Data interchange problems come in all sizes

I had a pretty small data interchange problem the other day: I just
wanted to archive some play lists that I had compiled using various
music player daemon (mpd)
clients.
The mpd server stores playlists as simple m3u files,
i.e. line-oriented files with a path to the media file on each line. But
that’s too fragile for archive and interchange purposes.
I had a similar problem a while back with iTunes playlists. In that episode,
I chose hAudio, an
HTML dialect in progress in the microformats
community
, as my target.

Unfortunately, hAudio changed out from under me between when I
started and when I finished. So this time, a simple search found the
music ontology and I tried it
with RDFa, which
lets you use any RDF vocabulary in HTML*.
I’m mostly pleased with the results:

  1. from A Song’s Best Friend_ The Very Best Of John Denver [Disc 1]

    by John Denver

    Poems, Prayers And Promises
  2. from WOW Worship (orange)

    by Compilations

    Did you Feel the Mountains Tremble
  3. from Family Music Party

    by Trout Fishing In America

    Back When I Could Fly

The album names come before the track names because I didn’t read
enough of the the RDFa primer when I
was coding; RDFa includes @rev as well as @rel
for reversing subject/object order.
See
an
advogato episode on m3uin.py
for details about the code.

The Music Ontology was developed by a handful of people who
staked out a claim in URI space
(http://musicontology.org/...) and happily took comments from
as big a review community as they could manage, but they had no
obligation to get a really global consensus. The microformats process
is intended to reach a global consensus so that staking out a claim in
URI space is superfluous; it works well given certain initial
conditions about how common the problem is and availability of pre-web
designs to draw from. Perhaps playlists (and media syndication, as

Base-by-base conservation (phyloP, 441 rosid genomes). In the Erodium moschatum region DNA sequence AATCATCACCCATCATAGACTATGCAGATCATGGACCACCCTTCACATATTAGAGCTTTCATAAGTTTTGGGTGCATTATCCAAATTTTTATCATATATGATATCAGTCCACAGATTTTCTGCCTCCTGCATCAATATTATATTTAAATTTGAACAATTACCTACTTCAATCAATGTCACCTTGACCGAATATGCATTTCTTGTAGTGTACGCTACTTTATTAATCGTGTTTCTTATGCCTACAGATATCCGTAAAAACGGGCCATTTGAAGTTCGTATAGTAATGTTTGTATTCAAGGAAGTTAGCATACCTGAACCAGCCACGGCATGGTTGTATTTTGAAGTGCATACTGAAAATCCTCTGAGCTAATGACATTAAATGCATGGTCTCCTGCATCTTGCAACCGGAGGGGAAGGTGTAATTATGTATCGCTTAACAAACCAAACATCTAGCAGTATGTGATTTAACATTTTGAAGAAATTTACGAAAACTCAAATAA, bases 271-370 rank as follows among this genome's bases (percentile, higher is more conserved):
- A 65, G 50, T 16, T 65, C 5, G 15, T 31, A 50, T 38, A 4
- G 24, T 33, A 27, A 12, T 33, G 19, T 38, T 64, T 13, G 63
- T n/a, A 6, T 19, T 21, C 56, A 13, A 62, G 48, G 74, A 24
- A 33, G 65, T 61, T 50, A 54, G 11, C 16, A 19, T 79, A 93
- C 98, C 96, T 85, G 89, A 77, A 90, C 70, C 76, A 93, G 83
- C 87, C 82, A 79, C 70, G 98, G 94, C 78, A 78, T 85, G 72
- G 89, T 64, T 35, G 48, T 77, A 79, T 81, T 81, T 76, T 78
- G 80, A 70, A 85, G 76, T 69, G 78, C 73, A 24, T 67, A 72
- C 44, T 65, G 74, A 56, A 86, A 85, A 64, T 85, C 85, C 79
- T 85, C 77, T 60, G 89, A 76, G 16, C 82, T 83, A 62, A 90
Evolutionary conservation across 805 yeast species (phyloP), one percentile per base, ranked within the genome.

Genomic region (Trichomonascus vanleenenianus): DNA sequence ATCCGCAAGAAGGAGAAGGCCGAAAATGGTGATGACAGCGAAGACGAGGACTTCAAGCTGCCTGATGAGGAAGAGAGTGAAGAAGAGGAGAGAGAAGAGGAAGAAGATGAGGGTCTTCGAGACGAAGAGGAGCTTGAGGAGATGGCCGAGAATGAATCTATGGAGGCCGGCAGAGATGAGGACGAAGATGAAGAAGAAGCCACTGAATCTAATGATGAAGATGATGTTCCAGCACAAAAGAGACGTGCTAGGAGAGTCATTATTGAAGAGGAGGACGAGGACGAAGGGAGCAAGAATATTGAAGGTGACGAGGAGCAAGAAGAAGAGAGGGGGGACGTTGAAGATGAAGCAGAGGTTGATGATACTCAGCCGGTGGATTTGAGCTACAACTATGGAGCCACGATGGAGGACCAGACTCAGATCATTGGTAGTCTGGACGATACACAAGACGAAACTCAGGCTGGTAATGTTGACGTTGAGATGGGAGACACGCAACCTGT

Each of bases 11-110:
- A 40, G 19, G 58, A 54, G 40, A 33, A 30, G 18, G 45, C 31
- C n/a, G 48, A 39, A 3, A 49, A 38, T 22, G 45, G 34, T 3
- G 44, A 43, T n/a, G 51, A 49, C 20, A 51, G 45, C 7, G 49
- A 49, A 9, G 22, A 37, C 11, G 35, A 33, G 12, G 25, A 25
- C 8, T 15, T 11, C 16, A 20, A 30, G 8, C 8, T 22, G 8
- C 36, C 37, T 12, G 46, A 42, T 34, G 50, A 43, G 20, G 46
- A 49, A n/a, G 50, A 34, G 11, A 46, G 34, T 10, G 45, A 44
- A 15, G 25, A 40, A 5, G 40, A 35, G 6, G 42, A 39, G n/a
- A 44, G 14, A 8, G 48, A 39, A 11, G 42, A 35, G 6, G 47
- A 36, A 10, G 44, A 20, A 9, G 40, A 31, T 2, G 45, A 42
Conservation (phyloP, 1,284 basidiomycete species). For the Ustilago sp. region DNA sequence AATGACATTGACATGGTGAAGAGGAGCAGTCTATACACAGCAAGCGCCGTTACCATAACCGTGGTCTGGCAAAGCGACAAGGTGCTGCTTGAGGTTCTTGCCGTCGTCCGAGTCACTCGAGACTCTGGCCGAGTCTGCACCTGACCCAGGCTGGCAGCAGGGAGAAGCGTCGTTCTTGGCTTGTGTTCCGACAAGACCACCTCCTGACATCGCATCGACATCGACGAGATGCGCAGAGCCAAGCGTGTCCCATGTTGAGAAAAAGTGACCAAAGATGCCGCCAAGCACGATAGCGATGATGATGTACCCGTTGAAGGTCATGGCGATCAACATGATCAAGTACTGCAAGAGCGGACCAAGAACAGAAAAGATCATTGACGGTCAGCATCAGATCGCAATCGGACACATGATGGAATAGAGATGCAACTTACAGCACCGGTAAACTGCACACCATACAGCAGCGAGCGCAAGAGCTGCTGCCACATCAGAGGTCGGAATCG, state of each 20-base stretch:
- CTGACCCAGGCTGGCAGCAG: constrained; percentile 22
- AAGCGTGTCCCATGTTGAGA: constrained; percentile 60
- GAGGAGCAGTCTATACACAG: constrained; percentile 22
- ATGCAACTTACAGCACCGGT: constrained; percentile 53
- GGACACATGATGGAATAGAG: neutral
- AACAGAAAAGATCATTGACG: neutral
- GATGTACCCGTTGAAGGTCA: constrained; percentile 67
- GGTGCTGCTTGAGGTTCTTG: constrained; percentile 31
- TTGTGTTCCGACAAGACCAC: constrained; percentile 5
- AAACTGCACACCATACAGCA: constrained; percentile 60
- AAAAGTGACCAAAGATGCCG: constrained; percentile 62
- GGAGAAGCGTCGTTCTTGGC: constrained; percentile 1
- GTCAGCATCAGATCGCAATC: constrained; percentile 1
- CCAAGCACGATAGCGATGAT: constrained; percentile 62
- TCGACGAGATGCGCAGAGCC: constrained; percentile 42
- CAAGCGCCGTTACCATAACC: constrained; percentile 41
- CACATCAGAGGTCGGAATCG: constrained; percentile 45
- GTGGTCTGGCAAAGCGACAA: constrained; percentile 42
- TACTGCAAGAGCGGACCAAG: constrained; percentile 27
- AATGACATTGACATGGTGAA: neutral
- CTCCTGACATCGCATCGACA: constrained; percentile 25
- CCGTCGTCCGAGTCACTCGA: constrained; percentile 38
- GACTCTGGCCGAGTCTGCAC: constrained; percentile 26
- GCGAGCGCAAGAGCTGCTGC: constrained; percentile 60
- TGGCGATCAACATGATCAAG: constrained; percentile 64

hAudio seems to be expanding in scope to hMedia) will eventually reach
these conditions, but the music ontology already meets my needs, since
I’m the sort who doesn’t mind declaring my data vocabulary with URIs.

My view of Web architecture is shaped by episodes such as this
one. While giga-scale deployment is always impressive and definitely
something we should design for, small scale deployment is just as
important. The Web spread, initially, not because of global phenomena
such as Wikipedia and Facebook but because you didn’t need
your manager’s permission to try it out; you didn’t even
need a domain name; you could just run it on your LAN
or even on just one machine with no server at all.

In an
Oct 2008
tech plenary session on web architecture
,
Henri Sivonen said:

I see the Web
as the public Web that people can access. The resources you can
navigate publicly. I define Web as the information space accessible to
the public via a browser.
If a mobile operator operates behind
walls, this is not part of the Web.

I can’t say that I agree with that perspective. I’m no great fan of
walled gardens either, but freedom means freedom to do things we don’t
like as well as freedom to do things we do like. And architecture and
policy should have a sort of church-and-state separation between
them.

Plus, data interchange happens not just at planetary scale, but
also within mobile devices, across devices, and across communities
and enterprises of all shapes and sizes.

I’ve gone a little outside the scope of current
standards; RDFa has only been specified for use in modular XHTML, with
the application/xhtml+xml media type, so far.


See also:

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